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Haji, Liebesman Win SSHRC Insight Grants

The Social Sciences and Humanities Research Council of Canada (SSHRC) has announced this year's winners of its Insight Grant competition. Our faculty members Ishtiyaque Haji and David Liebesman are among the recipients. Congratulations!

Ish Haji: Free will and obligation

I develop a dilemma about freedom and obligation—the obligation dilemma—that imperils moral obligation. It is fueled by whether determinism or its falsity (“indeterminism”) is true. Dete­­­rminism implies that all our behavior is ultimately the product of facts of the past and the laws of nature. The dilemma purportedly shows that moral obligation is incompatible with both determinism and indeterminism. Hence, if it is sound, nothing can be morally obligatory for anyone. My primary goal is to develop the dilemma as powerfully as possible to show that there is indeed a problem with the very possibility of obligation. A clear, detailed, and cogent defense of the dilemma will achieve the further goal of inspiring sustained philosophical work to solve it (assuming it can be solved).

David Liebesman: Counting in language and reality

Reality is not presented to us as an undifferentiated mass of colors, shapes, and sounds. Rather, we think and speak of individual objects we can track through time and differentiate from each other. Understanding how language divides reality requires understanding the words and phrases that enable this division. Perhaps the most familiar are number words like “one” and “two”, which we use to sort, track, and count. My project aims to give a theory of the meaning and use of natural language number words, and elicit key implications in philosophy of language and metaphysics. This project is timely: recent advances in linguistics and psychology remain largely unexamined by philosophers. It also builds on several recent papers of my own.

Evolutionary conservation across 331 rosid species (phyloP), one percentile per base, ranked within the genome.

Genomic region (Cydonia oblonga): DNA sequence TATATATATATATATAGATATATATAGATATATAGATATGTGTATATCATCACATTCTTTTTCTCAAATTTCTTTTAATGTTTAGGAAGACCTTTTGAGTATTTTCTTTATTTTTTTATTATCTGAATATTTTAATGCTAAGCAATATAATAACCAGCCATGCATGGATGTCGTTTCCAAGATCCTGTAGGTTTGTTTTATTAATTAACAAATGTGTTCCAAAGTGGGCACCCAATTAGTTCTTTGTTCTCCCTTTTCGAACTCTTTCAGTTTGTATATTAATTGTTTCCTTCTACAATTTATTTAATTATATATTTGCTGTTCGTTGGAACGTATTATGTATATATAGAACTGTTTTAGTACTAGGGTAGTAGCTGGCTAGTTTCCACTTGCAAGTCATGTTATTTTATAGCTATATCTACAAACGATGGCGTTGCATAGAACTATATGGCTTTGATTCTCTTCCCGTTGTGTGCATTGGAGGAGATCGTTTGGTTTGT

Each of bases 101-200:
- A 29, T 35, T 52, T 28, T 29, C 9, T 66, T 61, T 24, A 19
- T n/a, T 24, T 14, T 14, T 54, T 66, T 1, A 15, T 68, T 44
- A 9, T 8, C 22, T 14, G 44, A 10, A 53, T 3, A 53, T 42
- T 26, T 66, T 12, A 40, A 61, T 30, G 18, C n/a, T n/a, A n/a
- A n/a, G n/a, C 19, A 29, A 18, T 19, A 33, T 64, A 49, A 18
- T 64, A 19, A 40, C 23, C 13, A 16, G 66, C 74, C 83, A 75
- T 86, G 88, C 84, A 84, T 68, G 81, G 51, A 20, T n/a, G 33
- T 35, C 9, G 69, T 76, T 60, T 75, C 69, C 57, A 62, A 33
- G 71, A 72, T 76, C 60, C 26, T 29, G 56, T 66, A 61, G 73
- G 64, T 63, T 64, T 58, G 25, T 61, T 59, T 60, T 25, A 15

Investigating natural language counting will yield philosophical insight into the links between language, reality, and thought. However, the implications extend beyond philosophy. Proper understanding of numerical cognition and speech can shed light on our most basic cognitive mechanisms and social structures. Consider the ability to track individual objects through space and time. Without it I couldn’t make a cup of coffee or tie my shoes. To understand this ability, we must understand what it is to treat an object as one. Consider the many and varied systems of monetary currency. Utilizing these requires summation and valuation within conventionalized scales, as well as between them. To fully understand these systems we must understand how we use words to communicate these valuations. These are just two examples among many: counting permeates our thought and language.

In the first phase of the project, I focus on the meaning of number words. I’ve recently defended the view that number words semantically encode a specific measure function—a function from objects to a value on a conventional scale. This work focused only on certain occurrences of number words: those at the beginning of sentences. I will expand my theory to cover the many different sorts of linguistic occurrences of number words. My theory requires utilizing a hitherto underexplored notion: that of being a partial thing (as opposed to a part of a thing). In developing my theory, I will give a metaphysics of this notion. In the second phase of the project, I turn from meaning to use. We use number words for all sorts of practical purposes—sometimes grouping multiple objects together and counting them as one, if it suits us. I will give a pragmatic theory of how this works. With that theory on the table, I can bring new insight into a familiar philosophical puzzle: the problem of the many. In the third phase of the project, I bring together my theories of the meaning and use of number words to give a novel treatment of the distinction between mass nouns (e.g. “water”) and count nouns (e.g. “dog”).

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